At one time or another, Mark Segerstrom said, we all are pedestrians.
Even if you drive everywhere you go, you have to get out of the car sometime, right?
Segerstrom, Nebraska’s highway safety administrator, said that as pedestrians, people need to be “engaged, mindful and present” to improve their chances of staying safe. The same, he said, goes for drivers.
Thursday, Oct. 3, hospital officials said a 21-year-old woman had died after she was hit by an SUV about 6:30 a.m. one week earlier while crossing Maple Street near 99th Street. There is no crosswalk where Saadiyo Yusuf Mohamed crossed Maple.
Her death has prompted Papillion city officials to review the crosswalk where she was hit and the speed of traffic on that street to determine if changes are warranted.
The number of pedestrian fatalities in Nebraska so far this year — 10 — is actually down from the 16 recorded at this point last year. But Segerstrom said the 24 pedestrian fatalities recorded by the end of 2018 was 62% higher than the five-year average of about 15.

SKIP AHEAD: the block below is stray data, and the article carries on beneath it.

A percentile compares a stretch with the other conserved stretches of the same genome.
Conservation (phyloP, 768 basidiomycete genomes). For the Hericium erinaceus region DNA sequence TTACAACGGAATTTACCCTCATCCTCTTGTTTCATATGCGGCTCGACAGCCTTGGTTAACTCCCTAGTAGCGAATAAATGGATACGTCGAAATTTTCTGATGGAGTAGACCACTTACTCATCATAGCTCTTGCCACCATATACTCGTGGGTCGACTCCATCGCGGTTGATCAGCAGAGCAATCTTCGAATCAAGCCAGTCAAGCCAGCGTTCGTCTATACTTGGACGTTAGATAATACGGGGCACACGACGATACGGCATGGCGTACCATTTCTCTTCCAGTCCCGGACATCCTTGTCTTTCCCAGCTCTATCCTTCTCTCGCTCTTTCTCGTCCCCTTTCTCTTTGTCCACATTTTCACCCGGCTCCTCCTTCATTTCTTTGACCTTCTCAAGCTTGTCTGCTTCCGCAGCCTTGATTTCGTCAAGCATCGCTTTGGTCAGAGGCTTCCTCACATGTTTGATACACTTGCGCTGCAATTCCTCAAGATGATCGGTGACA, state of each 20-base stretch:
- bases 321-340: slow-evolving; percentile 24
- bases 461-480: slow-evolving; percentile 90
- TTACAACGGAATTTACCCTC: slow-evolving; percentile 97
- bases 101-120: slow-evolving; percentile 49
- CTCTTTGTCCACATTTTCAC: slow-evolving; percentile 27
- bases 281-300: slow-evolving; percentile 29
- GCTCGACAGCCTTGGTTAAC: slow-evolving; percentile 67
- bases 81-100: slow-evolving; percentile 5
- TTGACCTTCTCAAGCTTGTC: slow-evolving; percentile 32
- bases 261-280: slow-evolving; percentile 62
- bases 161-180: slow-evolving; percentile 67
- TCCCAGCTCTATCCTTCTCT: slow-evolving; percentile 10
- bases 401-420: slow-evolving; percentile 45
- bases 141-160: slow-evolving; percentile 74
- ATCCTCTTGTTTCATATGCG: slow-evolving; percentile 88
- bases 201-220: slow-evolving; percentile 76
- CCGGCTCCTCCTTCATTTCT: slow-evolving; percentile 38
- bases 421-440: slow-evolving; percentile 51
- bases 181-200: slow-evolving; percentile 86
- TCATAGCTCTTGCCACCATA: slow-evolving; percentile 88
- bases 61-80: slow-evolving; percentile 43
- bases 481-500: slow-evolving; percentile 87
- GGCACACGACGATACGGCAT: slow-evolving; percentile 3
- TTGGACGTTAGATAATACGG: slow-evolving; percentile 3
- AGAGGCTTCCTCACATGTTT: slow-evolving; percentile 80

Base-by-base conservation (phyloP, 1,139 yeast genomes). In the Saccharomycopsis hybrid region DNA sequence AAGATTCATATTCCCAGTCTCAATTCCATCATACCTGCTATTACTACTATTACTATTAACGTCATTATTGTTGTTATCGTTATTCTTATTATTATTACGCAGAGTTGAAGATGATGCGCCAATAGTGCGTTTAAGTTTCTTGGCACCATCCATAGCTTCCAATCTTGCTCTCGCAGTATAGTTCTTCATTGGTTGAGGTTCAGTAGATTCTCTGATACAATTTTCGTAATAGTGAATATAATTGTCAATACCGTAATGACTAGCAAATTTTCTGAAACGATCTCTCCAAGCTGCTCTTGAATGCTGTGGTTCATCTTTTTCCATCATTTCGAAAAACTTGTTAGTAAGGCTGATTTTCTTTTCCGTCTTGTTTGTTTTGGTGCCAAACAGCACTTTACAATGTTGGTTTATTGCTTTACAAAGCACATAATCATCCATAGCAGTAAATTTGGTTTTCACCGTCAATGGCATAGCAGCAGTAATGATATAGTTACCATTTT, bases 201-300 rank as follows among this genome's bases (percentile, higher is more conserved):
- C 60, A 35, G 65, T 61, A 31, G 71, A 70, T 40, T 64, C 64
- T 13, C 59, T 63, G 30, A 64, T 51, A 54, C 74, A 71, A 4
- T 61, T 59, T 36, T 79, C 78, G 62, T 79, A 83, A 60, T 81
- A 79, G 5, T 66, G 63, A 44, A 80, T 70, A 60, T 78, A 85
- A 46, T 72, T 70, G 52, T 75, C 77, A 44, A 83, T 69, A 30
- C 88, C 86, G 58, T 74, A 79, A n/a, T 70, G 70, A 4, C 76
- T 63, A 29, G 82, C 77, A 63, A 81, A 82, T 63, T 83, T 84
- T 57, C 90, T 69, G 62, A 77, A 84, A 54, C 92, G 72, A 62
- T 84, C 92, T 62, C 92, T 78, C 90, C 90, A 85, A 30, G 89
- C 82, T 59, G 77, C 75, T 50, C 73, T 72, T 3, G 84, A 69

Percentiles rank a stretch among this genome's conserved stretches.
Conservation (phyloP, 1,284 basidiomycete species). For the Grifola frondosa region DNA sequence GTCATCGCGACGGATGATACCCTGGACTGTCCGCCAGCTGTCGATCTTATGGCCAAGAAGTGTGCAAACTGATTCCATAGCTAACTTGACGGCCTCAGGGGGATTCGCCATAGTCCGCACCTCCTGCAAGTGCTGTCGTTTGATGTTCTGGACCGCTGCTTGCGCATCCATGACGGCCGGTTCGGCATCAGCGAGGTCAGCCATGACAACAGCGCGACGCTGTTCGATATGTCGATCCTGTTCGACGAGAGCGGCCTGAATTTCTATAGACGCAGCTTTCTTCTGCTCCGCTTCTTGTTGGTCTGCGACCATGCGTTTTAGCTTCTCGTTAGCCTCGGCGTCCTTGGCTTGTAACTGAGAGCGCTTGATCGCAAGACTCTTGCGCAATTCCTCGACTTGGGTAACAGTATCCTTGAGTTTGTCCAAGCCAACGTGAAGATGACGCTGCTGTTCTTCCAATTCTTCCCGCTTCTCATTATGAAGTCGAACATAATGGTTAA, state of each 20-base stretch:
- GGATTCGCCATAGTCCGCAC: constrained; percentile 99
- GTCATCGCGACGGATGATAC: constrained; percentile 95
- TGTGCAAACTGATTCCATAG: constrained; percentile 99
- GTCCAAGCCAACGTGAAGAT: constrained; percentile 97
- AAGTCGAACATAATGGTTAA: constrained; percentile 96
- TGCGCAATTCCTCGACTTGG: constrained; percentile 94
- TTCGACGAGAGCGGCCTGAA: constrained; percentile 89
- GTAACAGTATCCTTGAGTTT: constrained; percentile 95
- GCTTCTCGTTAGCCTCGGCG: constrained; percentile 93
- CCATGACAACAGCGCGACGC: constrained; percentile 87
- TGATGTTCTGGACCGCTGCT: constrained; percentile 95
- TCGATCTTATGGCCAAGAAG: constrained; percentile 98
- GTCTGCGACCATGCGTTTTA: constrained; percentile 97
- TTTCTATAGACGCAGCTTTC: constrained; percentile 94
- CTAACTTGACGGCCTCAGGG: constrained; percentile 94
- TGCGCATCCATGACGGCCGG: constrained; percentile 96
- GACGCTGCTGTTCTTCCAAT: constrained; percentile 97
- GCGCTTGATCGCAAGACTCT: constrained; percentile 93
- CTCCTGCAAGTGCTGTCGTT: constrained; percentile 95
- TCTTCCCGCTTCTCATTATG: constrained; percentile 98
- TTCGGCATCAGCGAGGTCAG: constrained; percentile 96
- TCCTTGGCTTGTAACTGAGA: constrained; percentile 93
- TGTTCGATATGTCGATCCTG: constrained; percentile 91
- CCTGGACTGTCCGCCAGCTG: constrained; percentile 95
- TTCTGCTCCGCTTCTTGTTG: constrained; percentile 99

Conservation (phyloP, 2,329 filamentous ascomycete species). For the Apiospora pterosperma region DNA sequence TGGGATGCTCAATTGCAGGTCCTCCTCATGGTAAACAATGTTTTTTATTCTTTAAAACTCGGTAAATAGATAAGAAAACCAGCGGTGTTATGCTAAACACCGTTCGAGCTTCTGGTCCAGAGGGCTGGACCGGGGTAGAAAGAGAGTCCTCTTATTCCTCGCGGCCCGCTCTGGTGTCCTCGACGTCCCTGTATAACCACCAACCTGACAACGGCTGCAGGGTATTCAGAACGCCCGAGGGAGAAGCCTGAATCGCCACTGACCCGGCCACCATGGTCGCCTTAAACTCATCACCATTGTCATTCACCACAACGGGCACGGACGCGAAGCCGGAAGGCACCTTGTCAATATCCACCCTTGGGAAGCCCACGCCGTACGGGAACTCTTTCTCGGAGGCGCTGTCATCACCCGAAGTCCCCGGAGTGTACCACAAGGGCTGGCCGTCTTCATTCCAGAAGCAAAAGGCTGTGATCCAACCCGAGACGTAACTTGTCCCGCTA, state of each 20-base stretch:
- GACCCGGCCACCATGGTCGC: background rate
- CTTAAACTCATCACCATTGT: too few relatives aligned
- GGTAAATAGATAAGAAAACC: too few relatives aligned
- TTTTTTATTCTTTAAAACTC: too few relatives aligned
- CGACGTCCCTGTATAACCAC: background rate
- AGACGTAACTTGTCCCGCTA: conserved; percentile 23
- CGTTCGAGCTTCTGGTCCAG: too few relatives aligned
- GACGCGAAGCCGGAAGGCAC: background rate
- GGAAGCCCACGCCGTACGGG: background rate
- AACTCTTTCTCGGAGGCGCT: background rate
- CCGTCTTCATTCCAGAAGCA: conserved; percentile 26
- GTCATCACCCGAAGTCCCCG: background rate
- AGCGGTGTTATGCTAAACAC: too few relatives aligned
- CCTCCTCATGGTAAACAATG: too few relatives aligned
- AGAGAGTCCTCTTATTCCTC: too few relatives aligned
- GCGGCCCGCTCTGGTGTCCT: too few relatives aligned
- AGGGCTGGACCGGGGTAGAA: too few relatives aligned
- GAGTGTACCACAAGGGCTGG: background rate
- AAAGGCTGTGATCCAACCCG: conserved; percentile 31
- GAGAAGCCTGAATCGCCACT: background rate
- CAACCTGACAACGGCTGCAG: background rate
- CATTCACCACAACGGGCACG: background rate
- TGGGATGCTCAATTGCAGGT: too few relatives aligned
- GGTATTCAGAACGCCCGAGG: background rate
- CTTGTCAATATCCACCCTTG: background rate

As for injuries to pedestrians, the annual number in Nebraska averaged about 380 from 2010 through 2018.
Many drivers and pedestrians are distracted by smartphones, Segerstrom said. If you are texting or talking on your phone while driving or walking, he said, “cognitively, you are focused on that conversation and you’re not as engaged with your environment as you should be.”
The Omaha Police Department is planning to produce public service announcements this fall to address distracted driving and other traffic safety issues, Omaha Police Lt. Jake Ritonya said. The goal, he said, is to reduce injuries and fatalities.
Earlier this month, Omaha Mayor Jean Stothert set a goal of eliminating all traffic deaths in the city. City officials plan to hire a coordinator for the Vision Zero effort, which is an international movement aimed at cutting traffic deaths to zero.
In traffic crashes involving pedestrians, Ritonya said, the person in the car probably will end up unscathed. That won’t be the case, he said, for the pedestrian.